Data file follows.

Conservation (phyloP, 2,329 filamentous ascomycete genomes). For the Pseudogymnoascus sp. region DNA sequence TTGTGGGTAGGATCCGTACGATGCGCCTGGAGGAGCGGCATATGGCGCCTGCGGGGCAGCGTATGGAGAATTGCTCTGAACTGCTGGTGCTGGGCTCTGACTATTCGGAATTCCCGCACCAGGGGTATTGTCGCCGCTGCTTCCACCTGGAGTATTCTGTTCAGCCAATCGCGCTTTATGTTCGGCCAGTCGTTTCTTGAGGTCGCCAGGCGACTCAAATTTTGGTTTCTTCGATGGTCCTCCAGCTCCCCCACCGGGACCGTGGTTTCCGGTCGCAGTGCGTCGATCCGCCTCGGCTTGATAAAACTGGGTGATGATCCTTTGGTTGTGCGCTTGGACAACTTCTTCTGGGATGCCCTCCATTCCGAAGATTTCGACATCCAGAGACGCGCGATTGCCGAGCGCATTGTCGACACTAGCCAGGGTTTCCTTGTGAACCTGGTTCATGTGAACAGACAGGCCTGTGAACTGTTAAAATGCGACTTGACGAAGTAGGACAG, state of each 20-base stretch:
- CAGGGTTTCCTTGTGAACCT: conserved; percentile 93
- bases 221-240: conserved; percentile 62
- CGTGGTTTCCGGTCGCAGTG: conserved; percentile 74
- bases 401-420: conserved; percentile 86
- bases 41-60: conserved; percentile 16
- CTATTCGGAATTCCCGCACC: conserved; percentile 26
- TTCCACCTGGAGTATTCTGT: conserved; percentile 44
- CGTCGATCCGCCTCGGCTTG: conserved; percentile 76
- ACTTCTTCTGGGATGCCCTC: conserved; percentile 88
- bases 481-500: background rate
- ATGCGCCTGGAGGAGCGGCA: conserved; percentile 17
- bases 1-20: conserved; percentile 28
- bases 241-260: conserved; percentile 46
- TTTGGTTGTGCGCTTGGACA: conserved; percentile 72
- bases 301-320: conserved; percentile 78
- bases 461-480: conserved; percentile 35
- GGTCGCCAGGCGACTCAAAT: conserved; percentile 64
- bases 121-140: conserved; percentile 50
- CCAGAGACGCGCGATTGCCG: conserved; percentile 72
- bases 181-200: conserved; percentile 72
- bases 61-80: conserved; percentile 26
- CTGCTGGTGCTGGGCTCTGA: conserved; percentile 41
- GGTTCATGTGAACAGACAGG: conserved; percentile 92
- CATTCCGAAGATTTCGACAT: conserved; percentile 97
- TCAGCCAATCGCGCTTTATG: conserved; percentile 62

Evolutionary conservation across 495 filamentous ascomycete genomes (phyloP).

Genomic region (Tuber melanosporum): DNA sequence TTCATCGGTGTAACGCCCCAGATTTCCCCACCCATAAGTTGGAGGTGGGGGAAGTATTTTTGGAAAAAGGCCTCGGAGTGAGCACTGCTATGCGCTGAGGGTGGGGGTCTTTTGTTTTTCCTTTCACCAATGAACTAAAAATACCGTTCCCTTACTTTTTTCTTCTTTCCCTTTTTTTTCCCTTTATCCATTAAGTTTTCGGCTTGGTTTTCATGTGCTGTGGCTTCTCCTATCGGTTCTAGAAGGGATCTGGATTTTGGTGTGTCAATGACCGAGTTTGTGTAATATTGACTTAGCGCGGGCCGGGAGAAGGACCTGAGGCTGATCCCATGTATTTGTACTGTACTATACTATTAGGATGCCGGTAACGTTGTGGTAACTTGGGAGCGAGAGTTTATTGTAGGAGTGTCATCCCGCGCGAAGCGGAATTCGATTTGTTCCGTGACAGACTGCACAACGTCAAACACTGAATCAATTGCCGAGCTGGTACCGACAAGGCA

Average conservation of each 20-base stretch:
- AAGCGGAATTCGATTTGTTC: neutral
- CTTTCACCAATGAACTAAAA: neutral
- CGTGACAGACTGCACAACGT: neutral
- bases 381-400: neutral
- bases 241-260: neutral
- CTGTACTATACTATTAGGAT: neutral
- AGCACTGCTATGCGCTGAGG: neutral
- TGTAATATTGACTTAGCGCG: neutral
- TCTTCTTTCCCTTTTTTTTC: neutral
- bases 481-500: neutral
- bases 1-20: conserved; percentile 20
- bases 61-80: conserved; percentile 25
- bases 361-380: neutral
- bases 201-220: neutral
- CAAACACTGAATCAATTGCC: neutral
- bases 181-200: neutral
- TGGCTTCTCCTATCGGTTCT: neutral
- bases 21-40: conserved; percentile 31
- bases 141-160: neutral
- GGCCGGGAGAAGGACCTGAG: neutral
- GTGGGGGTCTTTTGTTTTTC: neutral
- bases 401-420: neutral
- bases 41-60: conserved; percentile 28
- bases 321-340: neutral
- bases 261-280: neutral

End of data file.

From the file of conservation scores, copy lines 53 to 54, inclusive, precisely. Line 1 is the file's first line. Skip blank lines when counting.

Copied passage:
- bases 321-340: neutral
- bases 261-280: neutral